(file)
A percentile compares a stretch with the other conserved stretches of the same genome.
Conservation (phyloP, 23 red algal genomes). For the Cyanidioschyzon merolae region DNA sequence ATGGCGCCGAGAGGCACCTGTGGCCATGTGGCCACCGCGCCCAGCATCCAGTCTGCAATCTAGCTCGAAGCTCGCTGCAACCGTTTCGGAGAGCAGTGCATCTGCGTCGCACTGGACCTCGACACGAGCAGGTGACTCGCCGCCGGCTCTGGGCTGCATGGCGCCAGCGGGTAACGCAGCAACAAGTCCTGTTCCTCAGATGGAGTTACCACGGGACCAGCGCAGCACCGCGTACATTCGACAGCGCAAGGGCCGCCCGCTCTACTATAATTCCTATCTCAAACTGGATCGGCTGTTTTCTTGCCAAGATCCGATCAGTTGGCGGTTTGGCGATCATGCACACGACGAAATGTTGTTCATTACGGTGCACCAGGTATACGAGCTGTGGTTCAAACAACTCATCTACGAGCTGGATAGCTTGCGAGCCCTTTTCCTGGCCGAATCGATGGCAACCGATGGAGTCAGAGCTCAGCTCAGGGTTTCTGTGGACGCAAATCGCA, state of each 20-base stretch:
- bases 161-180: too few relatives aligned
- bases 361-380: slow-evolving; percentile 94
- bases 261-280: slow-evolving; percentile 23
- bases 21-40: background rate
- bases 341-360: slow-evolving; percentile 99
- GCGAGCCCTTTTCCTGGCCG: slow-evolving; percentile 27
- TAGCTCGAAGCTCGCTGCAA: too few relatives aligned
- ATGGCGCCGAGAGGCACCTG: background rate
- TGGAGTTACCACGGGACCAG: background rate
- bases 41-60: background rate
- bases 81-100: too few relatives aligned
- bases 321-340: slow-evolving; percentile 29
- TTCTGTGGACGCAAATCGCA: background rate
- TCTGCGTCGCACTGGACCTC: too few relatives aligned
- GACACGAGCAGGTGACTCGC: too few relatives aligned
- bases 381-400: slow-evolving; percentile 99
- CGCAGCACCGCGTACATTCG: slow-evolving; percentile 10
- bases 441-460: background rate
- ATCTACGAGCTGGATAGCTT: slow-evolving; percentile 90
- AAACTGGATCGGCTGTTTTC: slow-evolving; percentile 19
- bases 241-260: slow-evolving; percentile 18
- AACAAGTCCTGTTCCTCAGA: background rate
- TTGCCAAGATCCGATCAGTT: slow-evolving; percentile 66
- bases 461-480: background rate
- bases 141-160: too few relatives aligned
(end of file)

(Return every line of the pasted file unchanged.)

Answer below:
A percentile compares a stretch with the other conserved stretches of the same genome.
Conservation (phyloP, 23 red algal genomes). For the Cyanidioschyzon merolae region DNA sequence ATGGCGCCGAGAGGCACCTGTGGCCATGTGGCCACCGCGCCCAGCATCCAGTCTGCAATCTAGCTCGAAGCTCGCTGCAACCGTTTCGGAGAGCAGTGCATCTGCGTCGCACTGGACCTCGACACGAGCAGGTGACTCGCCGCCGGCTCTGGGCTGCATGGCGCCAGCGGGTAACGCAGCAACAAGTCCTGTTCCTCAGATGGAGTTACCACGGGACCAGCGCAGCACCGCGTACATTCGACAGCGCAAGGGCCGCCCGCTCTACTATAATTCCTATCTCAAACTGGATCGGCTGTTTTCTTGCCAAGATCCGATCAGTTGGCGGTTTGGCGATCATGCACACGACGAAATGTTGTTCATTACGGTGCACCAGGTATACGAGCTGTGGTTCAAACAACTCATCTACGAGCTGGATAGCTTGCGAGCCCTTTTCCTGGCCGAATCGATGGCAACCGATGGAGTCAGAGCTCAGCTCAGGGTTTCTGTGGACGCAAATCGCA, state of each 20-base stretch:
- bases 161-180: too few relatives aligned
- bases 361-380: slow-evolving; percentile 94
- bases 261-280: slow-evolving; percentile 23
- bases 21-40: background rate
- bases 341-360: slow-evolving; percentile 99
- GCGAGCCCTTTTCCTGGCCG: slow-evolving; percentile 27
- TAGCTCGAAGCTCGCTGCAA: too few relatives aligned
- ATGGCGCCGAGAGGCACCTG: background rate
- TGGAGTTACCACGGGACCAG: background rate
- bases 41-60: background rate
- bases 81-100: too few relatives aligned
- bases 321-340: slow-evolving; percentile 29
- TTCTGTGGACGCAAATCGCA: background rate
- TCTGCGTCGCACTGGACCTC: too few relatives aligned
- GACACGAGCAGGTGACTCGC: too few relatives aligned
- bases 381-400: slow-evolving; percentile 99
- CGCAGCACCGCGTACATTCG: slow-evolving; percentile 10
- bases 441-460: background rate
- ATCTACGAGCTGGATAGCTT: slow-evolving; percentile 90
- AAACTGGATCGGCTGTTTTC: slow-evolving; percentile 19
- bases 241-260: slow-evolving; percentile 18
- AACAAGTCCTGTTCCTCAGA: background rate
- TTGCCAAGATCCGATCAGTT: slow-evolving; percentile 66
- bases 461-480: background rate
- bases 141-160: too few relatives aligned